For a healthy democracy, we need to have strong Opposition is a statement which has become commonplace these days. However, the Congress party is still not psychologically ready to occupy that space for another term it seems. It also doesn’t seem to be psychologically ready to occupy the treasury benches anytime soon. The reason: the party has consistently refused to carry out a mass purge and its party leaders can be best described as delusional. Take for example the curious case of Salman Khurshid. At a recent book launch organised by Cambridge University Press, releasing the tantalisingly titled Democratic Dynasties by Kanchan Chandra, professor at New York University, Mr Khurshid said the unthinkable. In response to the moderator’s query regarding what he thought of dynasty and dynastic politics, Mr Khurshid forcefully argued that Indians had refused to let go of the feudal mindset and it is they who wanted dynasties because they identified with it. This statement, which came as a shock to the audience of eminent writers, academics and students, demonstrated what the Congress thought of this country. Salman Khurshid is not alone here; there are many Congressmen who think like him, especially the leaders well placed in Delhi.

Whether the Narendra Modi-led BJP is fit to form government in 2019 will be decided by the voter, but Congress leaders refuse to believe that their world, where people wanted dynasties, is long gone. In fact, dynasties are thrust upon us for decades across the political spectrum. Congressmen today are quite similar to the maharajas, rajmatas and the princes of erstwhile royal families, who refuse to let go of their titles even though the titles were long abolished by Indira Gandhi. It is not very difficult to understand their affection for royal pageantry, as it helps them get a sense of importance, especially in Delhi’s social circles, expanding their role in the political sphere. Retaining titles is also a means of setting themselves apart from the other candidates in the political sphere and appealing to a constituency which may have emotive ties with the family. Or maybe this is not the case. Dynasties are convenient tools that deny any space to talent, since birth alone becomes the marker for talent, aptitude and the will to serve the people. This is not to say that all second generation politicians are successful dynasts. The recent upsurge against the Congress is primarily due to the fact that partymen at the top are in denial, and control the path that leads to 10 Janpath. How else would one explain the Congress’ tolerance for leaders who have shown neither the aptitude nor the will to serve the people? The party continues to back a leader who refused to contest an election because he knew he was going to lose. How else would you explain the party’s tolerance for many leaders who have not contested a Lok Sabha election even once, yet you see them vociferously defending the party in the Rajya Sabha? How else would you explain the antics of a party which refuses to accept that it has entered a period of crisis both at the state level and at the top? It is not difficult for people to ignore these self styled “senior Congress leaders”, especially when statements they make can be unforgiving statements like the one Renuka Choudhary made on rape recently.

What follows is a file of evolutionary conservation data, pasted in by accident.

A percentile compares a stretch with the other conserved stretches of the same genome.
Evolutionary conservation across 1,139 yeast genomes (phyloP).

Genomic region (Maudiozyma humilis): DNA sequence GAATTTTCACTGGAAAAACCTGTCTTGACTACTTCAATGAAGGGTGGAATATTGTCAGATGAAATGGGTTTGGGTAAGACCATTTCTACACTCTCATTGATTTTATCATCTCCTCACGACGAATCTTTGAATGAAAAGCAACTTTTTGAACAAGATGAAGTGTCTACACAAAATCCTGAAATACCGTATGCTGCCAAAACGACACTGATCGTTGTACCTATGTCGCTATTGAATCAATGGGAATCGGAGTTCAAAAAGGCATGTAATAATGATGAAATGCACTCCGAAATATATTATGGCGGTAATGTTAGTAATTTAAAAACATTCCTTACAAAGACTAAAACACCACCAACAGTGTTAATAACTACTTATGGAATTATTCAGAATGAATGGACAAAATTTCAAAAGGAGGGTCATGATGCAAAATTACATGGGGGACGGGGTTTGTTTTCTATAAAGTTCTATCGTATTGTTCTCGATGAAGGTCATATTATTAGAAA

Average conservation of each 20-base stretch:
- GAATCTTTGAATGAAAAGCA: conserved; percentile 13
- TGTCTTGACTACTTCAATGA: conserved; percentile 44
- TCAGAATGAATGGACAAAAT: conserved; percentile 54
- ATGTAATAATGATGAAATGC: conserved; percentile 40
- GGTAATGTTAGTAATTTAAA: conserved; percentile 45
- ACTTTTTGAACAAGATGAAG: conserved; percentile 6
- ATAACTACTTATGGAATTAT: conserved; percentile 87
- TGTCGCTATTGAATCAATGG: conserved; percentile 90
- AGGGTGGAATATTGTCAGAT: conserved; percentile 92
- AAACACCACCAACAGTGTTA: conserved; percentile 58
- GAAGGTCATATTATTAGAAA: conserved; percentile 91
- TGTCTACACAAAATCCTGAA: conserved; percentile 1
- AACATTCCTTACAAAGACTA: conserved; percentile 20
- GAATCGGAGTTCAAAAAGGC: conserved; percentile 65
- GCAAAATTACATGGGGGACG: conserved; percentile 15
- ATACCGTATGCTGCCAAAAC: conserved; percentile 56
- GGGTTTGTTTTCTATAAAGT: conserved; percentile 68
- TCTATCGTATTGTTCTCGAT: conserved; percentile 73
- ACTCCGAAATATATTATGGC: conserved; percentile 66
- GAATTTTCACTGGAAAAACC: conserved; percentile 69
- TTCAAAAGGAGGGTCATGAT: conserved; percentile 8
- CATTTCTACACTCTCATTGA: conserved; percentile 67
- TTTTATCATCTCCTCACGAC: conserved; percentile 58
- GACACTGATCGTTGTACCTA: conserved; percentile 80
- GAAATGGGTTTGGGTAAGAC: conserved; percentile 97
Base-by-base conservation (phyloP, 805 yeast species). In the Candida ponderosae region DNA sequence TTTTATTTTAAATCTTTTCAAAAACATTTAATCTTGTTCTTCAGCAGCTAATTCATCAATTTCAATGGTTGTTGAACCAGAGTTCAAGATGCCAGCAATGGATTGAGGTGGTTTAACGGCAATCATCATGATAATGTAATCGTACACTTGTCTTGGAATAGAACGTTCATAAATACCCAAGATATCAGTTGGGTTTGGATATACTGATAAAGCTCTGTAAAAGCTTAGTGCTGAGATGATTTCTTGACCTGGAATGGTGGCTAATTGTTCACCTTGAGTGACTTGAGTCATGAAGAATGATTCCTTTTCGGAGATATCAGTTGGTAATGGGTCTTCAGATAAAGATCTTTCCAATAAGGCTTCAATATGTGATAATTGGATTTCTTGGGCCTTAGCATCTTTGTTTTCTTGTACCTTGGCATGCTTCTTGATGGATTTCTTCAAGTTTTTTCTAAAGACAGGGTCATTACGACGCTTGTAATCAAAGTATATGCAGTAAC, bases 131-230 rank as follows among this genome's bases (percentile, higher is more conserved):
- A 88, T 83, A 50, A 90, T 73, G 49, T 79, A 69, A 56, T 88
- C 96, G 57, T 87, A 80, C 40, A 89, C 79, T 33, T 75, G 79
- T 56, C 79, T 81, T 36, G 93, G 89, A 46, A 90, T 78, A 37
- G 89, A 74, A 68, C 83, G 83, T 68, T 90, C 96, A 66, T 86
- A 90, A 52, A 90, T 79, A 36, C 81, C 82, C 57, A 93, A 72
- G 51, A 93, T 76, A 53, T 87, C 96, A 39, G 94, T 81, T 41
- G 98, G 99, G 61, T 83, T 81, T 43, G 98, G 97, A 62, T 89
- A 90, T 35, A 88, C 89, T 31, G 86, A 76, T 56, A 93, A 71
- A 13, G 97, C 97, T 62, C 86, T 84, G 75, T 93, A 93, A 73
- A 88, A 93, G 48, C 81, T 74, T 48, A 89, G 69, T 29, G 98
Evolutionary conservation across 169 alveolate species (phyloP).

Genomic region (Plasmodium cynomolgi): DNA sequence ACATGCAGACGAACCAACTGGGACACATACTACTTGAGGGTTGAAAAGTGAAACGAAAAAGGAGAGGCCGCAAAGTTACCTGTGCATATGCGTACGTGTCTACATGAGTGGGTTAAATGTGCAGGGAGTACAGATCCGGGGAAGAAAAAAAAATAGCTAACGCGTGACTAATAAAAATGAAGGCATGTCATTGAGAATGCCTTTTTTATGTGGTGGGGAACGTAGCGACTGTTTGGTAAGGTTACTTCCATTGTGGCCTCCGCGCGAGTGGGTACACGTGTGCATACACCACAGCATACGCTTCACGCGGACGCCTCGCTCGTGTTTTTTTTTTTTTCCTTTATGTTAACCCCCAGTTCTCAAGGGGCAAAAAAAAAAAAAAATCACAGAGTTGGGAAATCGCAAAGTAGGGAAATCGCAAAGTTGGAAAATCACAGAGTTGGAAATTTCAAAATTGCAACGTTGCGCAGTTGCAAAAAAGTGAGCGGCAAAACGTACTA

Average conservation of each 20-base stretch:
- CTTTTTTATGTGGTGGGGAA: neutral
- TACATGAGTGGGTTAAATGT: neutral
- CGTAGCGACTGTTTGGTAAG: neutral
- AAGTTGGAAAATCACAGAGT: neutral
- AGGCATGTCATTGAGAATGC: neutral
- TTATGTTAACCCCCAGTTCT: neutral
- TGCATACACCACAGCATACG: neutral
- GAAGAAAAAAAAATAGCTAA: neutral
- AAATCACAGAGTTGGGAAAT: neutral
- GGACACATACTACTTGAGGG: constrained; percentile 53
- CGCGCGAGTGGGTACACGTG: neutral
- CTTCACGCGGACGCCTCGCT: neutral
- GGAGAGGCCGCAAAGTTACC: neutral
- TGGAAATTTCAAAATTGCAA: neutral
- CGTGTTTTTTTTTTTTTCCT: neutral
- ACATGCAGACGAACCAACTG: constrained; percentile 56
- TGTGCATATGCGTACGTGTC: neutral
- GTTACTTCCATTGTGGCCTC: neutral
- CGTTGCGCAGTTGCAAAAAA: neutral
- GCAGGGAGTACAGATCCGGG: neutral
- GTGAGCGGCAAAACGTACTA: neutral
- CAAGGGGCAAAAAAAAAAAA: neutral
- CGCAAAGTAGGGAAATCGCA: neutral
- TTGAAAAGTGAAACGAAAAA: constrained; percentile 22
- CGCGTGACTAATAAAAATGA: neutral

The party’s interest is at stake, because well-heeled politicos in Delhi are not ready to leave Delhi and move into the battle zones. The party has so few of a variety ready to sweat it out that it should view this as a cause for concern. The Congress does not need strategists, they have plenty of them; what it needs are mass leaders. In the 1950s Uttar Pradesh, the Congress boasted of a range of leaders who commanded a mass base. P.D. Tandon, C.B. Gupta, N.D. Tiwari, Sampurnanand and Rafi Ahmad Kidwai, apart from Jawaharlal Nehru’s towering personality. Despite Tandon’s and Sampurnanand’s views on Nehru and secularism, they were Congressmen with a mass base and commanded a constituency of their own. State Chief Ministers in the 1960s and early 1970s were powerful figures who maintained the delicate caste balance of the state. It is these leaders that the party lacks; the need to kowtow to the top has compromised their position at the state level.

Moreover, the factionalism that the party bosses encouraged at the state level has come back to haunt the Congress in states such as Punjab, Haryana, Uttar Pradesh, Gujarat and Madhya Pradesh. It was the Congress top brass that cultivated these factions to retain their dominance and have their say in Delhi. The Congress also encouraged dynasts more than any other party, after which it has remained central to the Congress system for decades. Dynasties have also been propelled more by the concept of loyalty to the Gandhis than to the party and out of complete disregard for merit, aptitude and the changing dynamics of Indian politics.

While Salman Khurshid remains adamant in his belief that it is the people who want dynasts, this actually reflects the failure of the party to adapt to the changes in Indian politics in the last two decades. With an overactive fifth estate, people have begun to question their leaders and our Prime Ministers’ win in May 2014 has shattered myths associated with the longevity of political dynasties and their worth. It is time to wake up.


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